Thursday, November 8, 2012

IRS position on badges of fraud


IRB No. 2011-52 December 27, 2011

Subject: William & Sharon Norris v. Commissioner, T.C. Memo. 2011-161
Issue: Whether the Tax Court erred when, in evaluating evidence of fraud, it weighed each of eleven badges of fraud equally, tallied the number “for,” “against” or “neutral,” and concluded that the Service did not establish fraud because only four of those badges had been proven.

Discussion: The taxpayers, a husband and wife, operated a convenience store during the years at issue, 1996 and 1998. Throughout those years, the taxpayer-husband operated several illegal gambling machines in the convenience store. The taxpayer-husband pled guilty to a charge of evasion under I.R.C. § 7201 for 1998 and, as part of his plea, admitted to taking “affirmative acts in 1998 to evade tax by conducting his affairs in cash, destroying records, and by concealing petitioners’ true and correct income.” The Service later issued a notice of deficiency determining that the taxpayers failed to report both legal-source and illegal-source income for both taxable years, and that the resulting understatement was due to fraud pursuant to I.R.C. § 6663.

In an order entered March 16, 2010, the Tax Court granted respondent’s motion for partial summary judgment, finding that, under the doctrine of collateral estoppel, taxpayer-husband could not contest the fact that he intended to evade tax for tax year 1998 and, therefore, could not contest his liability for the tax or the fraud penalty for that year.

As to fraud, the Tax Court found that the Service failed to prove that either taxpayer had intended to evade tax in 1996. To reach that conclusion, the court examined evidence of the taxpayers’ fraudulent intent by analyzing the eleven “badges of fraud” outlined in Niedringhaus
v. Commissioner, 99 T.C. 202, 211 (1992), and giving each equal weight. It tallied its findings, counting four badges in support of fraud, five against and two “neutral,” and on that basis held the evidence insufficient to establish an intent to defraud.

The Tax Court’s approach in evaluating the evidence employed an artificial and rigid system of scoring in place of a consideration of the taxpayer’s entire course of conduct as reflected in the entire record. See Niedringhaus, 99 T.C. at 210. The eleven factors identified in Niedringhaus are appropriate indicators of fraud, but the list is not comprehensive. Fraud may be inferred “from any conduct the likely effect of which would be to mislead or conceal.” Kosinski v. Commissioner, 541 F.3d 671, 679 (6th Cir. 2008). “[A]ny effort to catalogue a list of evidence that satisfies this standard would be doomed to incompleteness.” Id. The Tax Court, itself, has recognized other indicators of fraud, including signing false bank loan applications, Fuller v. Commissioner, T.C. Memo. 2007-62, the use of nominee accounts, Temple v. Commissioner, T.C. Memo. 2000-237, and filing frivolous proceedings to quash the Service’s summonses, Earl v. Commissioner, T.C. Memo. 1998-452.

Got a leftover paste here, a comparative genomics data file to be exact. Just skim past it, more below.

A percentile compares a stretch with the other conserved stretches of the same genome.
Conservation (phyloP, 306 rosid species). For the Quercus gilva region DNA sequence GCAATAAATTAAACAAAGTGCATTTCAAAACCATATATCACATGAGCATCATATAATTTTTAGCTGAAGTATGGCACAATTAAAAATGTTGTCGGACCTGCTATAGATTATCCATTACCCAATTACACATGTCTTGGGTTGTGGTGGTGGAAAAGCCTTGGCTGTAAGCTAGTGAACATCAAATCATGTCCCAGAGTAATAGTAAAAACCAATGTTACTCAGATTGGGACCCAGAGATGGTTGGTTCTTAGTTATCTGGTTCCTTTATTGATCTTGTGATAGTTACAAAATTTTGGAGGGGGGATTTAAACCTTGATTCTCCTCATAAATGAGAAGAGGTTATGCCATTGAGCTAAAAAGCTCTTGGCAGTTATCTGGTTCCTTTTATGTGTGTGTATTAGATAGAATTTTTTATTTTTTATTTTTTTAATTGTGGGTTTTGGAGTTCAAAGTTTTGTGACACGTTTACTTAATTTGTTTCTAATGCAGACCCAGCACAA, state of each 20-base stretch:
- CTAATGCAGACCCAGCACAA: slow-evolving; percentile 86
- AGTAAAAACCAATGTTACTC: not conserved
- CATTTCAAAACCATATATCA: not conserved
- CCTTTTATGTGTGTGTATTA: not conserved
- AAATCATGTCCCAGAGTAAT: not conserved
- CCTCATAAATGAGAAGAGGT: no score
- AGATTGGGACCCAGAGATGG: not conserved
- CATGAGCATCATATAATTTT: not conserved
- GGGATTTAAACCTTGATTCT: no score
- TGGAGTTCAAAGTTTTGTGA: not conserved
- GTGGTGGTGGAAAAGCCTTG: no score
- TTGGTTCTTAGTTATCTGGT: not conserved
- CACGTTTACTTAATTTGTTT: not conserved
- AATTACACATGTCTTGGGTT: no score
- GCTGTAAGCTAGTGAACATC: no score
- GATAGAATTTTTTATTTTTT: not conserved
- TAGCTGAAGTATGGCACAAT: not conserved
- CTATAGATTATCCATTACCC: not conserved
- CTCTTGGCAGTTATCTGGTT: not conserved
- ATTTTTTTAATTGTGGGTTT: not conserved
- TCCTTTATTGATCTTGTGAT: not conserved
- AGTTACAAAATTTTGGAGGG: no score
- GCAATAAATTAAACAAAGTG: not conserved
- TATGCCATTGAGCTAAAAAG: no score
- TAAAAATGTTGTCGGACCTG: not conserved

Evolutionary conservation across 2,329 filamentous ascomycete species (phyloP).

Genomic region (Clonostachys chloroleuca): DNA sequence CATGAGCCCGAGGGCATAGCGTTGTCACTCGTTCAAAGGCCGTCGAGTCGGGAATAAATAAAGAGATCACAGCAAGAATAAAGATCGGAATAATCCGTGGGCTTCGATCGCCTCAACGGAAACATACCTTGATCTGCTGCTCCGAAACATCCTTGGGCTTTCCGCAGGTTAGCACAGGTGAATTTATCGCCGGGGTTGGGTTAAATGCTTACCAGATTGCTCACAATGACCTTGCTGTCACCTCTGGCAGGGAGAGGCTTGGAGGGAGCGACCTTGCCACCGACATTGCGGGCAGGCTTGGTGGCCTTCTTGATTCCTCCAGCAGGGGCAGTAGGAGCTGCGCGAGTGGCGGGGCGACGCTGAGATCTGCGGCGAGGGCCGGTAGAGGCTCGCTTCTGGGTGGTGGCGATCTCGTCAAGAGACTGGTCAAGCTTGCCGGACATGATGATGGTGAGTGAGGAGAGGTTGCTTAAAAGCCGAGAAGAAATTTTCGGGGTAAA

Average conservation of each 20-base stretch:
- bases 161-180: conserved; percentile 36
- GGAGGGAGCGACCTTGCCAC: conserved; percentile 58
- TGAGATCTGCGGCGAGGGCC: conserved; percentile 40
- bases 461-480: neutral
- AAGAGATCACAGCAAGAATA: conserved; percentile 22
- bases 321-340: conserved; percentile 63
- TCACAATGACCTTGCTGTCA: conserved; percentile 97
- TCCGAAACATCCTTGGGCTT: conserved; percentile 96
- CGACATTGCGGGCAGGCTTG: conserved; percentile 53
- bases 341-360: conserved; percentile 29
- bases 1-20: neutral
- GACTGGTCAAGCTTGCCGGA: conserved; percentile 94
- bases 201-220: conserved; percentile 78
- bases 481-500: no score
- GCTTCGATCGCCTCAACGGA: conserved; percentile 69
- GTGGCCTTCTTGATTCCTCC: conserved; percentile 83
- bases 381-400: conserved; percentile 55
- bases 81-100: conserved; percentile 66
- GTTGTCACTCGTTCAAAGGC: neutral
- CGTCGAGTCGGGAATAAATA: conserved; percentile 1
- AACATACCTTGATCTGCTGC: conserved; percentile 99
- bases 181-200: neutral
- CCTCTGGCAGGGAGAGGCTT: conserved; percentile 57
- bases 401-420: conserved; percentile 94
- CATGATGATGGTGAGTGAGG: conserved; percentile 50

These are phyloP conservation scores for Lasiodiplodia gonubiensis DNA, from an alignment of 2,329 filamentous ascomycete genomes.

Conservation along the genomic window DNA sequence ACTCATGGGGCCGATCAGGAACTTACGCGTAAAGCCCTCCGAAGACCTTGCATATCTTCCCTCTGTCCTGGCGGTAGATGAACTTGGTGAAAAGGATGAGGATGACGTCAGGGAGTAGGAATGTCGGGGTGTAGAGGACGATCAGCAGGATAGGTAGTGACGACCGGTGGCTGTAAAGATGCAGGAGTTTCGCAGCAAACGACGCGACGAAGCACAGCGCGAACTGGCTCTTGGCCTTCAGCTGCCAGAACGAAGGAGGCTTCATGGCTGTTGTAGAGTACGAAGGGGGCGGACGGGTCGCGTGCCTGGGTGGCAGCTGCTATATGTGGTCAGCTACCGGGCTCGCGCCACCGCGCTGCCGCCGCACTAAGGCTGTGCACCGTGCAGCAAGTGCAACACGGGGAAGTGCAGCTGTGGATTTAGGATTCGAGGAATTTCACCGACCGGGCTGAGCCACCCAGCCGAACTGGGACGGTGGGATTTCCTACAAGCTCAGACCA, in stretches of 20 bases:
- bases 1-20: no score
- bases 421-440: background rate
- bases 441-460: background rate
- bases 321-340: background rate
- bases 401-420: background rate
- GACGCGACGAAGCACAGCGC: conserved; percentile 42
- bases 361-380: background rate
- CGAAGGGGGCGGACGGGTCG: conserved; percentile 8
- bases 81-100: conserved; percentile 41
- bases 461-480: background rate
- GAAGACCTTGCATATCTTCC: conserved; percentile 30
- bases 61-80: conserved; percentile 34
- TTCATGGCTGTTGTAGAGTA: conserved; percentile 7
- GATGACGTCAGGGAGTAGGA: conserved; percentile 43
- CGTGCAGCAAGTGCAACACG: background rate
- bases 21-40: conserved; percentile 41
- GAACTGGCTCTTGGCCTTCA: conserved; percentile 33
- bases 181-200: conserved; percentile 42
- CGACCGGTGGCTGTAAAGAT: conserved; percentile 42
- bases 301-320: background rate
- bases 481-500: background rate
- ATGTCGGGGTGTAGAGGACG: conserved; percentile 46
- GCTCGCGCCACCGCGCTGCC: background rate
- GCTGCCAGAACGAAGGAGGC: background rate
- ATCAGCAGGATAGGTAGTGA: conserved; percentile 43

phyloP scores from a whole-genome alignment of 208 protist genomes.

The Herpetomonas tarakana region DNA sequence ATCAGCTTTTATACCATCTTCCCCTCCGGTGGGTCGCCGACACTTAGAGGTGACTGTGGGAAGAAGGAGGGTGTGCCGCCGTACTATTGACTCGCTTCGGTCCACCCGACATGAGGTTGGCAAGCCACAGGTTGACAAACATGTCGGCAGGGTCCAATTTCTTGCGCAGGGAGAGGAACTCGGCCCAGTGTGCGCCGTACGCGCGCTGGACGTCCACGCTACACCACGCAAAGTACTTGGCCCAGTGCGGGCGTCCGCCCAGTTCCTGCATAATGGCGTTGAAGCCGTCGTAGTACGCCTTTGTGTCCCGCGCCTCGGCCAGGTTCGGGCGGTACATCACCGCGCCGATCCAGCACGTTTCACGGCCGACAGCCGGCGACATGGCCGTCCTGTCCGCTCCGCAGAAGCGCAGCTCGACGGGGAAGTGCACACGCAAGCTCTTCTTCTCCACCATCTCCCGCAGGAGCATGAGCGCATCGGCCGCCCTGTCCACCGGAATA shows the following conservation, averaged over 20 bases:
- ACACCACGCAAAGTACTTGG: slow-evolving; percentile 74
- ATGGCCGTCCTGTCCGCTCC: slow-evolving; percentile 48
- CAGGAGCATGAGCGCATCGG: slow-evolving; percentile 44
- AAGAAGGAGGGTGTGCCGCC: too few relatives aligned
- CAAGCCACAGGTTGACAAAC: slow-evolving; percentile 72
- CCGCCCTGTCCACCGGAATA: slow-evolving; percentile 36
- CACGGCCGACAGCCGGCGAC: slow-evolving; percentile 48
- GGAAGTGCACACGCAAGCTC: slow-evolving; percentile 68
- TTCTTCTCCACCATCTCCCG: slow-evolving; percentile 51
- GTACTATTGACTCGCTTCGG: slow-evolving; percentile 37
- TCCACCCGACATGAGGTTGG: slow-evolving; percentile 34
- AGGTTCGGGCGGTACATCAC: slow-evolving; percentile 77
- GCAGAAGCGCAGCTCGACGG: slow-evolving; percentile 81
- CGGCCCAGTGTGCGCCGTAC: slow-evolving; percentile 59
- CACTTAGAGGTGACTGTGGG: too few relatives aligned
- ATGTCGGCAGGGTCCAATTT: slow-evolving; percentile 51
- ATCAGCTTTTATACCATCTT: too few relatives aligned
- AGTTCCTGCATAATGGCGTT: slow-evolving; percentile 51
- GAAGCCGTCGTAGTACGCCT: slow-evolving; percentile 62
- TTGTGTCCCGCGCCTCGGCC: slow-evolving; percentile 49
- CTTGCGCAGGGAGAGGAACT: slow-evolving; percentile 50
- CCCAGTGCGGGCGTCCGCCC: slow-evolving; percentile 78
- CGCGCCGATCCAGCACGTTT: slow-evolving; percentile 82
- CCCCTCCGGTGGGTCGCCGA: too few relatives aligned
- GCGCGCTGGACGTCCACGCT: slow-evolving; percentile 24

The Tax Court’s decision to “weigh all the factors equally” was also error. Strong evidence of only a few factors can be enough to prove fraudulent intent. See, e.g., Cooley v. Commissioner, T.C. Memo. 2004-49 (finding sufficient evidence of fraudulent intent due to a pattern of substantial understatement of income and failure to keep adequate records, particularly given the education and experience of the taxpayer); Kosinski, 541 F.3d at 679-80 (citing five “telltale badges of fraud”).

The Service will continue to evaluate evidence of fraud by examining all relevant conduct of a taxpayer. The Service will follow the guidelines set forth in I.R.M., which outline the variety of ways in which fraud may be proven. In cases before the Tax Court, the Service will continue to argue that a determination of fraud is based on the taxpayer’s entire course of conduct, giving each badge of fraud the weight appropriate to the particular case.
Recommendation: Nonacquiescence
/s/ Adrienne E. Griffin Attorney (Procedure & Administration)
Reviewers: BGD GDG GEB
Approved: William J. Wilkins
Chief Counsel
Internal Revenue Service
By: /s/
Deborah A. Butler
Associate Chief Counsel
(Procedure & Administration)

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